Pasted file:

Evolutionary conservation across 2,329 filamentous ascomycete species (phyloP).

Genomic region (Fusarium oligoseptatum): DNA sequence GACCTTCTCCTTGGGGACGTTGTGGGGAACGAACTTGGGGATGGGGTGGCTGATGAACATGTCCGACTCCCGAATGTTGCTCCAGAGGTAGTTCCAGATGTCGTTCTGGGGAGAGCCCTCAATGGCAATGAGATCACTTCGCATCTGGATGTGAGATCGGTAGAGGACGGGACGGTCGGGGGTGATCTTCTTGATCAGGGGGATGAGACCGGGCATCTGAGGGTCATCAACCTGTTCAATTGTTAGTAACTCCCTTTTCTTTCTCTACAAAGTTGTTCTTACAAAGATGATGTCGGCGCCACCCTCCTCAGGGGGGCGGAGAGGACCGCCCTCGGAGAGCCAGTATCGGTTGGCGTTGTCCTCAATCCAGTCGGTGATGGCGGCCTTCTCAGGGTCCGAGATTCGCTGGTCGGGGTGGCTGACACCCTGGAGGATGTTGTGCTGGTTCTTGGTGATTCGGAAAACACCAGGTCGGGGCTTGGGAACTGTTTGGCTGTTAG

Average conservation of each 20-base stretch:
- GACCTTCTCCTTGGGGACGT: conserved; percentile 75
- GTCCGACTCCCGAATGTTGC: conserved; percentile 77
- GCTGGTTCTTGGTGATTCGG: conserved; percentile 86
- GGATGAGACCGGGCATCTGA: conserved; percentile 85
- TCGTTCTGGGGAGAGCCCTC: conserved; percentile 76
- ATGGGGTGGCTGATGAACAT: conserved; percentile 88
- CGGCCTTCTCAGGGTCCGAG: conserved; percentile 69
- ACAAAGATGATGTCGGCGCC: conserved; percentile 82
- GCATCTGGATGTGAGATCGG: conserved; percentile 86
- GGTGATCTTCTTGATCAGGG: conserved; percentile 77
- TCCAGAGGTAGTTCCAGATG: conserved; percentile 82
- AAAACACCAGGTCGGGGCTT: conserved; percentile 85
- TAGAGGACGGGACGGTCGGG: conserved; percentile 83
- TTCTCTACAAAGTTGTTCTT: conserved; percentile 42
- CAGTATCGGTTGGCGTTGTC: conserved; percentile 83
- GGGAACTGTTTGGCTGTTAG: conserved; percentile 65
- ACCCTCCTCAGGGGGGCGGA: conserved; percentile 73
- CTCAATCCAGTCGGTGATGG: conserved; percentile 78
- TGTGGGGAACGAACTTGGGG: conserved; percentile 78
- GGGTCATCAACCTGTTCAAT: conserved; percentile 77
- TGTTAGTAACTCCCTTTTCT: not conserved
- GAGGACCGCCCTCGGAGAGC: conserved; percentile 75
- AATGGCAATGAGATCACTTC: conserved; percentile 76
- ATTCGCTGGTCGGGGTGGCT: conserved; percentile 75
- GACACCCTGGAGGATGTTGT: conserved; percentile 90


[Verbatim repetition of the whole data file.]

Evolutionary conservation across 2,329 filamentous ascomycete species (phyloP).

Genomic region (Fusarium oligoseptatum): DNA sequence GACCTTCTCCTTGGGGACGTTGTGGGGAACGAACTTGGGGATGGGGTGGCTGATGAACATGTCCGACTCCCGAATGTTGCTCCAGAGGTAGTTCCAGATGTCGTTCTGGGGAGAGCCCTCAATGGCAATGAGATCACTTCGCATCTGGATGTGAGATCGGTAGAGGACGGGACGGTCGGGGGTGATCTTCTTGATCAGGGGGATGAGACCGGGCATCTGAGGGTCATCAACCTGTTCAATTGTTAGTAACTCCCTTTTCTTTCTCTACAAAGTTGTTCTTACAAAGATGATGTCGGCGCCACCCTCCTCAGGGGGGCGGAGAGGACCGCCCTCGGAGAGCCAGTATCGGTTGGCGTTGTCCTCAATCCAGTCGGTGATGGCGGCCTTCTCAGGGTCCGAGATTCGCTGGTCGGGGTGGCTGACACCCTGGAGGATGTTGTGCTGGTTCTTGGTGATTCGGAAAACACCAGGTCGGGGCTTGGGAACTGTTTGGCTGTTAG

Average conservation of each 20-base stretch:
- GACCTTCTCCTTGGGGACGT: conserved; percentile 75
- GTCCGACTCCCGAATGTTGC: conserved; percentile 77
- GCTGGTTCTTGGTGATTCGG: conserved; percentile 86
- GGATGAGACCGGGCATCTGA: conserved; percentile 85
- TCGTTCTGGGGAGAGCCCTC: conserved; percentile 76
- ATGGGGTGGCTGATGAACAT: conserved; percentile 88
- CGGCCTTCTCAGGGTCCGAG: conserved; percentile 69
- ACAAAGATGATGTCGGCGCC: conserved; percentile 82
- GCATCTGGATGTGAGATCGG: conserved; percentile 86
- GGTGATCTTCTTGATCAGGG: conserved; percentile 77
- TCCAGAGGTAGTTCCAGATG: conserved; percentile 82
- AAAACACCAGGTCGGGGCTT: conserved; percentile 85
- TAGAGGACGGGACGGTCGGG: conserved; percentile 83
- TTCTCTACAAAGTTGTTCTT: conserved; percentile 42
- CAGTATCGGTTGGCGTTGTC: conserved; percentile 83
- GGGAACTGTTTGGCTGTTAG: conserved; percentile 65
- ACCCTCCTCAGGGGGGCGGA: conserved; percentile 73
- CTCAATCCAGTCGGTGATGG: conserved; percentile 78
- TGTGGGGAACGAACTTGGGG: conserved; percentile 78
- GGGTCATCAACCTGTTCAAT: conserved; percentile 77
- TGTTAGTAACTCCCTTTTCT: not conserved
- GAGGACCGCCCTCGGAGAGC: conserved; percentile 75
- AATGGCAATGAGATCACTTC: conserved; percentile 76
- ATTCGCTGGTCGGGGTGGCT: conserved; percentile 75
- GACACCCTGGAGGATGTTGT: conserved; percentile 90